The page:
I saw an AP report on this earlier today. The Army is now investigating several soldiers for allegedly raping an Iraqi woman and killing her family. Now the Washington Post has picked up the story.
No charges have yet been filed in the case, which the official said was "in the very early stages."
Maj. Gen James D. Thurman, commander of the Army's 4th Infantry Division, to which the 502nd is attached, ordered the investigation into the killings more than a week ago, according to a terse statement released by the military Friday. A preliminary inquiry "found sufficient information existed to recommend a criminal investigation into the incident," the statement said.
Also Friday, the military reported the deaths of three soldiers in insurgent attacks Thursday. One was killed by a roadside bomb while on foot patrol in Baghdad. Another died in a roadside bomb attack in Balad, north of Baghdad. The third was killed by small-arms fire in the northern city of Mosul. No further information was provided.
The case in Mahmudiyah, a rural town in a Sunni Arab region dubbed the Triangle of Death for the insurgent attacks and crimes that are common there, was the latest in a string of allegations of unlawful killings — and subsequent coverups — by U.S. forces in recent months, beginning with reports in March that Marines killed 24 unarmed civilians in the western town of Haditha. Investigations continue into that case.
This month, seven Marines and a Navy corpsman were charged with murder and other crimes related to the shooting death of a crippled man in Hamdaniya, west of Baghdad. Residents there said the soldiers planted a rifle and a shovel near the victim's body to make it look as if he had been burying roadside bombs.
Later in June, three soldiers were charged with murdering three Iraqi detainees in U.S. custody and threatening to kill another soldier who saw the incident. And last week, two Pennsylvania National Guardsmen were charged with murder in the shooting death of an unarmed man in the western city of Ramadi and with trying to cover up the crime.
At least 14 U.S. service members have been convicted of crimes related to the deaths of Iraqi civilians or detainees, according to the Associated Press. Investigations have intensified in recent months following the high-profile Haditha allegations, pressure from the Iraqi government on military commanders to curtail excessive force by soldiers, and an initiative by Lt. Gen. Peter Chiarelli, the top U.S. ground commander in Iraq, to cut down on civilian casualties.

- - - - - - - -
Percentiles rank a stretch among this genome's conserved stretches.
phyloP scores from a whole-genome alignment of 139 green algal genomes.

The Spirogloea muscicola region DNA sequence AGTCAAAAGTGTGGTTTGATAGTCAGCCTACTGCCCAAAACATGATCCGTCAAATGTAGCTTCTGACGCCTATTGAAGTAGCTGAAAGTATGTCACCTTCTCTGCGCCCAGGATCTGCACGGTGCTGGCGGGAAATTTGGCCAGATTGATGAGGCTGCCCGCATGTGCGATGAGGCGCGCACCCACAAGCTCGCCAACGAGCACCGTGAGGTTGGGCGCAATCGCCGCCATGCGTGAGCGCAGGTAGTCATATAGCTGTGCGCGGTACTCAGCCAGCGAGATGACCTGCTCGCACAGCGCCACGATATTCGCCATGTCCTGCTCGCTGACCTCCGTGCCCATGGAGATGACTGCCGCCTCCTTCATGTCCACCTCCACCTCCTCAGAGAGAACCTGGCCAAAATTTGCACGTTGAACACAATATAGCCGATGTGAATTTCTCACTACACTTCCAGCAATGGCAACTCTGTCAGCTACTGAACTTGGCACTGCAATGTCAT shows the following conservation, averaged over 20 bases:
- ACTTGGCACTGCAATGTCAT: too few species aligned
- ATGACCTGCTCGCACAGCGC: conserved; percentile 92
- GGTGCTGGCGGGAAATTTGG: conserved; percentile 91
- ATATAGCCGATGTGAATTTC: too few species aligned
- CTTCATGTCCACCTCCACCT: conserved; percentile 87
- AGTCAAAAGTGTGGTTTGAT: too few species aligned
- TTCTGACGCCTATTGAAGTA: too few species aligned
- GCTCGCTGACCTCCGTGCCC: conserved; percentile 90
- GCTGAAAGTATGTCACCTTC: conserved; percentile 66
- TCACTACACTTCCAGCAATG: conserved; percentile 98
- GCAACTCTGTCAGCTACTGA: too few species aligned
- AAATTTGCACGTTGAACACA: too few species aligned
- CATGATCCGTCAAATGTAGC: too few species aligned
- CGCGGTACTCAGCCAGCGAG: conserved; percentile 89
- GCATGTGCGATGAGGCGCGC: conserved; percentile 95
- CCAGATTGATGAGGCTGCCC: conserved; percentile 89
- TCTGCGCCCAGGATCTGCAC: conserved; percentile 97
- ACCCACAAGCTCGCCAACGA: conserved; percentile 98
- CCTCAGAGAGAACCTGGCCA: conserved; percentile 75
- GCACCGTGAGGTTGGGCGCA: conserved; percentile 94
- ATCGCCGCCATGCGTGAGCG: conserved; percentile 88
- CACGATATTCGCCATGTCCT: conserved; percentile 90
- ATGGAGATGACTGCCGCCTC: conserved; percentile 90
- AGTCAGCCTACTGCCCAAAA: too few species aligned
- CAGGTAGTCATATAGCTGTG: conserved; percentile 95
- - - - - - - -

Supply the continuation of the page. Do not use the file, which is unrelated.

But the prospect that soldiers may have committed rape could make the Mahmudiyah allegations particularly incendiary. Charges that U.S. forces have killed civilians come as little shock to many Iraqis, but sex crimes — especially those perpetrated against Muslim women by someone outside the faith — can generate greater outrage in the Islamic world. The 2004 Abu Ghraib prison abuse scandal inflamed passions in large part because of the sexual humiliations detainees suffered.
Ammar Jabouri, a spokesman for the Iraqi Islamic Party, Iraq's largest Sunni Arab political organization and a frequent critic of U.S. actions against Iraqi civilians, said he was unaware of previous charges of rape against American soldiers.
Jabouri said that when he and others have spoken to U.S. officials about abuses by troops, the officials "explain it as 'reckless behavior by soldiers under stress.' They promise to investigate, but nothing comes out of that."
The unit in Mahmudiyah had attributed the deaths of the four civilians to "insurgent activity, which is common in the area," until two soldiers from the 502nd came forward June 23 to say U.S. troops were responsible, the military official said. An investigation began the next day. Three of the soldiers are still in Iraq, and one has been discharged for reasons unrelated to the case, he said. None is under confinement.
I am beginning to get a bit suspicious about this onslaught of allegations and media attention.
Are there going to be some bad actors in any military, at any time or in any place? Sure. There is always a percentage of people who break laws.
But the vast majority of Americans who wear the uniform are decent, honorable and would not – ever – commit an offense against a civilian. Yet there is suddenly a rash of these reports. One after another after another. Something smells bad about this.
I don't think it's the troops, either.